Monk Fruit Or Luo Han Guo Fruit – A Modern Sweetener

Luo han guo fruit (monk fruit) with bamboo mat on the wooden background
Copyright: dolphfyn / 123RF Stock Photo

The monk fruit offers the product developer a relatively new natural high intensity sweetener. Monk fruit is a small, sweet melon found mainly in China but also South-East Asia and has been used both as herbal medicine and sweetener for hundreds of years. It has recently become a serious rival to stevia in food product development.

The fruit’s traditional Chinese name is luo han guo, and often goes by this name. In some areas it is known as lo han kuo, angel fruit, arhat fruit and rakanka (Japan).

Luo Han Guo Fruit. Photo by assman.
Luo Han Guo Fruit. Photo by assman.

Historical Background To The Use Of Lo Han Guo (Monk Fruit) Fruit

The extract comes from the fruit, Siraitia grosvenori (Swingle). The plant itself is a perennial vine in the cucumber and melon family (Curcurbiatceae). The plant has been cultivated for centuries in China. The dried fruits are used whole, powdered or in block forms to make seasonings, beverages and traditional medicines. The first recorded writings about monk fruit come from China in around 800 AD. The fruit was sold in the US in the late 1800s and has grown in value for its opportunities in flavouring products.

Cultivation Of The Vine

The vine needs humid, almost jungle conditions to grow. It will not survive frost or extreme heat and requires 7 to 8 hours of sunlight every day to produce fruit. In mass cultivation, the flowers are hand-pollinated as used to be the practice with cucumber and certain types of squash.

The vine is usually grown on hillsides. About 90 per cent of the global supply is grown in Guangxi province of southern China. It is grown on overhead trellis planking, netting or wires hung between posts which can be seen in the picture.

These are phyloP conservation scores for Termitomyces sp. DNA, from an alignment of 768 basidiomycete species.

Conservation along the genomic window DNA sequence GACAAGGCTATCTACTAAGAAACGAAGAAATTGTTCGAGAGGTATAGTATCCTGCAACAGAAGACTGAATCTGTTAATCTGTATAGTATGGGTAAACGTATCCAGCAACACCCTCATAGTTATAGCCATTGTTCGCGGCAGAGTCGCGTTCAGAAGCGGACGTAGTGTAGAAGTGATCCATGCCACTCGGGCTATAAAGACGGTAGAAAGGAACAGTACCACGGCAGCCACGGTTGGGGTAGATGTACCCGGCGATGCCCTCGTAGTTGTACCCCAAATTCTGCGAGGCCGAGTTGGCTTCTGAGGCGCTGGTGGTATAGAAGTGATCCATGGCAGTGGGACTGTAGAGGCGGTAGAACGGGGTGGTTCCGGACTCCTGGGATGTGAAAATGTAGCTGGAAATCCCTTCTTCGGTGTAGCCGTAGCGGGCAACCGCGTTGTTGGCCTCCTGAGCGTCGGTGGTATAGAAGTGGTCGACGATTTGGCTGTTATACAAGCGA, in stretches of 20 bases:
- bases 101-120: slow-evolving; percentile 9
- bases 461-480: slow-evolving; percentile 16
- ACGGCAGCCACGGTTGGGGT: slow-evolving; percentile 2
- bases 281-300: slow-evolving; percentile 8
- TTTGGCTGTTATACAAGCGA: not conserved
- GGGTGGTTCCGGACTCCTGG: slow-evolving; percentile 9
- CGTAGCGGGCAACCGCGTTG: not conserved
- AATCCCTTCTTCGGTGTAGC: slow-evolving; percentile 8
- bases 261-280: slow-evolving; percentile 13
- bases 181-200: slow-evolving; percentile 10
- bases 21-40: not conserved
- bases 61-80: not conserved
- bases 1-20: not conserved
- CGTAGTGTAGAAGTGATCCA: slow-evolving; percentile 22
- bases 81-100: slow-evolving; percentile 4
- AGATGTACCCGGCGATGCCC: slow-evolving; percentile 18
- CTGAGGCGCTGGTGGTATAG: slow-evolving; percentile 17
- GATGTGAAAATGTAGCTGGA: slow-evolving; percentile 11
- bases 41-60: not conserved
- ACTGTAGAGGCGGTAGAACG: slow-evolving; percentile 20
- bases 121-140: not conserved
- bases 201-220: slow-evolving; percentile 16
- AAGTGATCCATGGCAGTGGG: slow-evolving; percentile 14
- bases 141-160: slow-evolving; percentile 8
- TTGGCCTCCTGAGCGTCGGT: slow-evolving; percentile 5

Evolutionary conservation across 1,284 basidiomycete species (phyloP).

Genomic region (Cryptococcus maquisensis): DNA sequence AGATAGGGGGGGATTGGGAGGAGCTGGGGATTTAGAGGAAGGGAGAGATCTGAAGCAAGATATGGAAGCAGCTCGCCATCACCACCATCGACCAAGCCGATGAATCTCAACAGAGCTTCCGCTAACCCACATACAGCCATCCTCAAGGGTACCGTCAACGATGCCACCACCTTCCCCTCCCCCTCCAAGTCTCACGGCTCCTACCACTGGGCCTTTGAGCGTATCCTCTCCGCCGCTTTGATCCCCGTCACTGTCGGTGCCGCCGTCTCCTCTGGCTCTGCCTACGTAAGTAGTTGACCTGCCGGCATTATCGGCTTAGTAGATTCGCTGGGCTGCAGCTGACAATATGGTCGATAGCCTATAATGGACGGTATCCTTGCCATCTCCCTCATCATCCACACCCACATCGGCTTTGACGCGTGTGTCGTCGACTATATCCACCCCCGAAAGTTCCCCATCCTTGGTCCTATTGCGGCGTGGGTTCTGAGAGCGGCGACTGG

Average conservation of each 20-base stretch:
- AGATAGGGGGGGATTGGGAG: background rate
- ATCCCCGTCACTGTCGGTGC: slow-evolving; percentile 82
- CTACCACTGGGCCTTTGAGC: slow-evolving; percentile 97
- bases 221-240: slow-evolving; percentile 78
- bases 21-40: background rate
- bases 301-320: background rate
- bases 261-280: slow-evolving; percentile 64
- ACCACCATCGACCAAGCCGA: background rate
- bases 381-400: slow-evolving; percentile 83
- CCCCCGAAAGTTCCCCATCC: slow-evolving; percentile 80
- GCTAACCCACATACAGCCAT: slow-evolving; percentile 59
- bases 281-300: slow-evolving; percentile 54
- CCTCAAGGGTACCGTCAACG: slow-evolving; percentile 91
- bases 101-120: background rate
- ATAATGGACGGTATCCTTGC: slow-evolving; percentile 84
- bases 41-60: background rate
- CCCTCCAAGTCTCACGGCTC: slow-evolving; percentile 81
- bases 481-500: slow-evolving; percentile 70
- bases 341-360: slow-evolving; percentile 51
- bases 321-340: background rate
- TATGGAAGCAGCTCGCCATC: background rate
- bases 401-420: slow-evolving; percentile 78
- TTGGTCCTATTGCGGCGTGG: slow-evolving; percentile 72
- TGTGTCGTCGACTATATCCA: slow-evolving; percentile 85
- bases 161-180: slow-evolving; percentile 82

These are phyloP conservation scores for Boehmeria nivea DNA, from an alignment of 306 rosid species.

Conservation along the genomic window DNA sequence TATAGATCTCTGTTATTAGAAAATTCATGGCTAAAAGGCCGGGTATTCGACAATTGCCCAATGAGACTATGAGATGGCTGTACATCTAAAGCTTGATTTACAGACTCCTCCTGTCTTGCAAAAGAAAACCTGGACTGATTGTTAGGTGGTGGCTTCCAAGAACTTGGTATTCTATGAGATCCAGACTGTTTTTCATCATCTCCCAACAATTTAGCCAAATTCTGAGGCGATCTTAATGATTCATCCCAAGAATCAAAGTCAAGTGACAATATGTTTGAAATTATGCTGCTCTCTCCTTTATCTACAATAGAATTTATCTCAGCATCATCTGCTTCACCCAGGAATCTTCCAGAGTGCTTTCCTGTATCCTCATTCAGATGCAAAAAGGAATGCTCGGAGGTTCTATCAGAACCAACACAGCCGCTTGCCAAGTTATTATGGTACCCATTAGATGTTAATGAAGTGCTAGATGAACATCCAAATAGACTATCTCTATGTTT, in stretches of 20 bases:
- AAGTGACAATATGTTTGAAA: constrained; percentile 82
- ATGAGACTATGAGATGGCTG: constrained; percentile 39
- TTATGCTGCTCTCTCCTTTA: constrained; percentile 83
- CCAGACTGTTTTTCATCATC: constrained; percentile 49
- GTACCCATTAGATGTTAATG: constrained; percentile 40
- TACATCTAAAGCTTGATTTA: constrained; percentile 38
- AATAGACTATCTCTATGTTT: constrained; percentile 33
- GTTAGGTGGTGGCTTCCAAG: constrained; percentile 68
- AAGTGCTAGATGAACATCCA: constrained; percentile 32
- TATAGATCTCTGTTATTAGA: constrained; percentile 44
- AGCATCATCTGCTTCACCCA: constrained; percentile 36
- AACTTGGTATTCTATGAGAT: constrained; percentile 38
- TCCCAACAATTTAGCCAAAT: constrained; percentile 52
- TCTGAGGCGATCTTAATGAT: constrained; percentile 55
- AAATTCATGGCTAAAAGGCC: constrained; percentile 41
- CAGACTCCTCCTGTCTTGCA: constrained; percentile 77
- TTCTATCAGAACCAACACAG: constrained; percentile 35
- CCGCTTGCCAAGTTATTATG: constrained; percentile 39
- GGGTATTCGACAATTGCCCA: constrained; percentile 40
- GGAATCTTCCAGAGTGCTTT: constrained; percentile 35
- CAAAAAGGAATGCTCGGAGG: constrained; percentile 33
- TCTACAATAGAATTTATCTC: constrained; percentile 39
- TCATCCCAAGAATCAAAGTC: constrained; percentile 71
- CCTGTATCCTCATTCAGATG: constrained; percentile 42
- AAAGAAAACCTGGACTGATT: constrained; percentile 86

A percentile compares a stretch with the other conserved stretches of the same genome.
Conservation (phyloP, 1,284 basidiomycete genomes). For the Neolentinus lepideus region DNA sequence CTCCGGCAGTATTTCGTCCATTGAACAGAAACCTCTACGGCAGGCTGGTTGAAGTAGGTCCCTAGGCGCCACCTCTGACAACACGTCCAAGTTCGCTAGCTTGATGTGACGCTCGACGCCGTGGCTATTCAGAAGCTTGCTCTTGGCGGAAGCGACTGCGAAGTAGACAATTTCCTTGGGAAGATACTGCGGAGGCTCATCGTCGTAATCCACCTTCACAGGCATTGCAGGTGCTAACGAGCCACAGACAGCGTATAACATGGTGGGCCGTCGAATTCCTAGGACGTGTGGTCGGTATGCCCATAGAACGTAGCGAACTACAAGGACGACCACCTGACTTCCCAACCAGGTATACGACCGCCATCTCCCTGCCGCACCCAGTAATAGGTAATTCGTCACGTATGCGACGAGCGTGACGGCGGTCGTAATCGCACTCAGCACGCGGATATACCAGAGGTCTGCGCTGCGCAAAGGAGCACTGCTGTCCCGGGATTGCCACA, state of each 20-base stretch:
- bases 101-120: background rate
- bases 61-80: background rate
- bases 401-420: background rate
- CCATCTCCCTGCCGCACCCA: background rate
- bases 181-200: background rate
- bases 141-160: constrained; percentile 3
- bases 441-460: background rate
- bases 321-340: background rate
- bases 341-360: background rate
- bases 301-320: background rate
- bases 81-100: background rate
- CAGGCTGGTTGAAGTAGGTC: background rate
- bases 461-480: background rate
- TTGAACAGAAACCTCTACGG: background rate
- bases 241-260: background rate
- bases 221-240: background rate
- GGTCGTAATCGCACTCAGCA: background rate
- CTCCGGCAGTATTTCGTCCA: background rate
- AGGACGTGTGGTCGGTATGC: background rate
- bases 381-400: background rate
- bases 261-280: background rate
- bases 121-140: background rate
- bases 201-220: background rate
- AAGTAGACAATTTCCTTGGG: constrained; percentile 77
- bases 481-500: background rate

Processing Monk Fruit

Production of extracts was traditionally conducted by drying the fruit over fire which gave it an added smoky note. By 1995, a method for producing clean-tasting extracts from the fruit was devised and is now the modern production method for producing both fruit concentrates or powdered extracts.

The process begins by mechanically crushing or shredding the fruit followed by extraction for 30 to 40 minutes at 80 °Cent. with deionised water. The supernatant is cooled to 50 °Cent. then clarified by passing the liquid through ultrafiltration membranes to remove pectin and large proteins. The permeate from membrane processing is mixed with an ion-exchange or adsorption resin to bind organic molecules including the mogrosides. Unwanted molecules such as sugars and mineral salts either do not bind or are eluted off the resin. Aqueous ethanol is the preferred elution solvent.

The eluent or extracted liquor is partially concentrated under reduced pressure and then decolourised sometimes using activated charcoal. Further concentration of the eluent liquor to 40 per cent soluble solids is necessary to produce a commercial liquid extract or it is spray dried at 120 °Cent. to produce a powder.

Uses Of The Monk Fruit Sweetener

Luo Han Guo, monk fruit or rakanka extract has a sweetness which is about 300 times sweeter than the equivalent amount of sugar. However, it has a slight liqourice and lingering aftertaste. It also has slight traces of bitterness at higher concentrations.

It has good heat stability which makes it suited to beverage processing. Proctor & Gamble patented the extract in 1995 for its ability to suppress off-tastes in other foods and sweeteners such as stevia. It is often used in combination with other sweetener types for this purpose.

Monk fruit offers a pronounced delayed sweetness compared to rebaudioside A with a predominantly lingering sweetness. The extract is thought to lose some of its sweetness when in an acidic solution at around pH3 compared to a neutral pH. Given that most beverages are in the pH 2.8 to 3.5 range, development work is needed to establish an appropriate balance in sweetness with other fruit components and acids. Careful thought needs to be given too to development of products where sweetness is not required early in the sensory response. We discuss this aspect later in some of the applications known about.

The extract is marketed as having either low or zero calories. Being fruit derived might make it more attractive than stevia which is plant-based. Sales of products using monk fruit shot up rapidly after the  FDA classified the sweetener as generally recognized as safe (GRAS) in 2010. In 2011, the retail market research group SPINS noted the range of products using monk fruit extract increased by 42% where it was applied to natural and speciality or gourmet offerings. It is appearing increasingly in herbal and tabletop products and commands a larger share of the mainstream market. In 2012-2013, it took sales of about $60 million having seen a further 70% growth compared to last year.